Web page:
There is now a growing consensus that despite the existence of a number of distinct theoretical perspectives in clinical work, the concepts of transference and countertransference represent a common ground. In a neuropsychological description that echoes psychoanalytic conceptions of transference Shuren and Grafman ( 2002 ) propose,

The right hemisphere holds representations of the emotional states associated with events experienced by the individual. When that individual encounters a familiar scenario, representations of past emotional experiences are retrieved by the right hemisphere and are incorporated into the reasoning process (p. 918).

Transference–countertransference transactions thus represent nonconscious nonverbal right brain–mind–body communications. Transference has been described as ‘‘an expression of the patient’s implicit perceptions and implicit memories’’ (Bornstein 1999 ). Facial indicators of transference are expressed in visual and auditory affective cues quickly appraised from therapist’s face. Countertransference is similarly currently defined in nonverbal implicit terms as the therapist’s ‘‘autonomic responses that are reactions on an unconscious level to nonverbal messages’’ (Jacobs 1994 ). In monitoring countertransferential responses the clinician’s right brain tracks at a preconscious level not only the arousal rhythms and flows of the patient’s affective states, but also her own interoceptive bodily-based affective responses to the patient’s implicit facial, gestural, and prosodic communications.

It is certainly true that the clinician’s left-brain conscious mind is an important contributor to the treatment process. But perhaps more than other treatment modalities, psychodynamic psychotherapeutic models have focused upon the critical functions of the therapist’s ‘‘unconscious right mind.’’ The right hemisphere plays a dominant role in the processing of self-relevant information (Molnar-Szakacs et al. 2005 ), affective theory of mind (Schore 2003b ), empathy (Schore 1994 ; Shamay-Tsoory et al. 2003 ), as well as in mentalizing (Ohnishi et al. 2004 ). A neuropsychoanalytic right brain perspective of the treatment process allows for a deeper understanding of the critical factors that operate at implicit levels of the therapeutic alliance, beneath the exchanges of language and explicit cognitions.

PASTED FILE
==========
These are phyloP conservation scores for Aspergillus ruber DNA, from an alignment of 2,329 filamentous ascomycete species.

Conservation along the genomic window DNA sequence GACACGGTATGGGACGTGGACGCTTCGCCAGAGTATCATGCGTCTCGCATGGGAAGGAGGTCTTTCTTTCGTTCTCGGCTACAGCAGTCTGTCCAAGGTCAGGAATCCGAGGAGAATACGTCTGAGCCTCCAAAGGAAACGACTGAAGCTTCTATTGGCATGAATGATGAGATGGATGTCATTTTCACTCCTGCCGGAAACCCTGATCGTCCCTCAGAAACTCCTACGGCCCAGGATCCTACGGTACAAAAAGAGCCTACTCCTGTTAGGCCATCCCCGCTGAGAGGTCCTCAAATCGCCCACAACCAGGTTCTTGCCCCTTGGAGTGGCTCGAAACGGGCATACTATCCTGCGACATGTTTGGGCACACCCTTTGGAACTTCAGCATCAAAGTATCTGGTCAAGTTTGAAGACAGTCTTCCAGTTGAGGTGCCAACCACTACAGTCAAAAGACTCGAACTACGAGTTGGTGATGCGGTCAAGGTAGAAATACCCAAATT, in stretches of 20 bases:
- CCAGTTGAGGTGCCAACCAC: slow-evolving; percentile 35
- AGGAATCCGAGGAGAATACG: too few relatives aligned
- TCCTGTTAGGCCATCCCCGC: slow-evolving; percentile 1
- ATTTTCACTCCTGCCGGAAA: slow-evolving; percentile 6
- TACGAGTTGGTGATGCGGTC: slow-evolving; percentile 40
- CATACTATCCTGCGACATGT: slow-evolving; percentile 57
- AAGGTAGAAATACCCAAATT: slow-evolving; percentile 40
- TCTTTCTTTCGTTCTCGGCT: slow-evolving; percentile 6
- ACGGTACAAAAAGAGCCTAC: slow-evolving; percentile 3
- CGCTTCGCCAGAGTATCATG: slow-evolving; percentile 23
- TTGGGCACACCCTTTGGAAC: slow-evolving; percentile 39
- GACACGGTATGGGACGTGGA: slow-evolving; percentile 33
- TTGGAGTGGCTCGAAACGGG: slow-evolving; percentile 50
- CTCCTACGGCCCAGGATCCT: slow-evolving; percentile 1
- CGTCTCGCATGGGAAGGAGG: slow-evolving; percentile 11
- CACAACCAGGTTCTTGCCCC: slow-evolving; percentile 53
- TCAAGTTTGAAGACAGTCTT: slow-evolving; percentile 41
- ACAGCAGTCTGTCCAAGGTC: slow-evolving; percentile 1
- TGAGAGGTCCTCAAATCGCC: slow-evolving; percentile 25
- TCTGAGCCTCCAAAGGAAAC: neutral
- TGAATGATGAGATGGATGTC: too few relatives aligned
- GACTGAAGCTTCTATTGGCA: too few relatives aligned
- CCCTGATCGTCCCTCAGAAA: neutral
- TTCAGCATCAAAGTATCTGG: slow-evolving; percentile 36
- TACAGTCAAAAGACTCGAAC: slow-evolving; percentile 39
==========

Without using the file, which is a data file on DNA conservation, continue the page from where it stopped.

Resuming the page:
In this intersubjective dialogue, the psychobiologically attuned, intuitive clinician, from the first point of contact, is learning the nonverbal moment-to-moment rhythmic structures of the client’s internal states, and is relatively flexibly and fluidly modifying her own behavior to synchronize with that structure, thereby co-creating with the client a growth-facilitating context for the organization of the therapeutic alliance. The attachment between therapist and client is established over time, allowing for the expression of experiences that resonate with the original infant–mother intersubjective history of the first 2 years. If that was an insecure attachment to begin with, co-creating a new, secure interaction will take even longer.

Over the ensuing stages of the treatment, the sensitive empathic clinician’s monitoring of unconscious process rather than content calls for right brain attention to her matching the patient’s implicit affective-arousal states. The empathic therapist also resonates with the client’s simultaneous implicit expressions of engagement and disengagement within the co-constructed intersubjective field. This in turn allows the clinician to act as an interactive regulator of the patient’s psychobiological states. Such work implies a profound commitment by both participants in the therapeutic dyad and a deep emotional involvement on the part of the therapist (Tutte 2004 ). Ultimately, effective psychotherapeutic treatment of early evolving self-pathologies (severe personality disorders) facilitates changes in complexity of the right hemispheric unconscious system.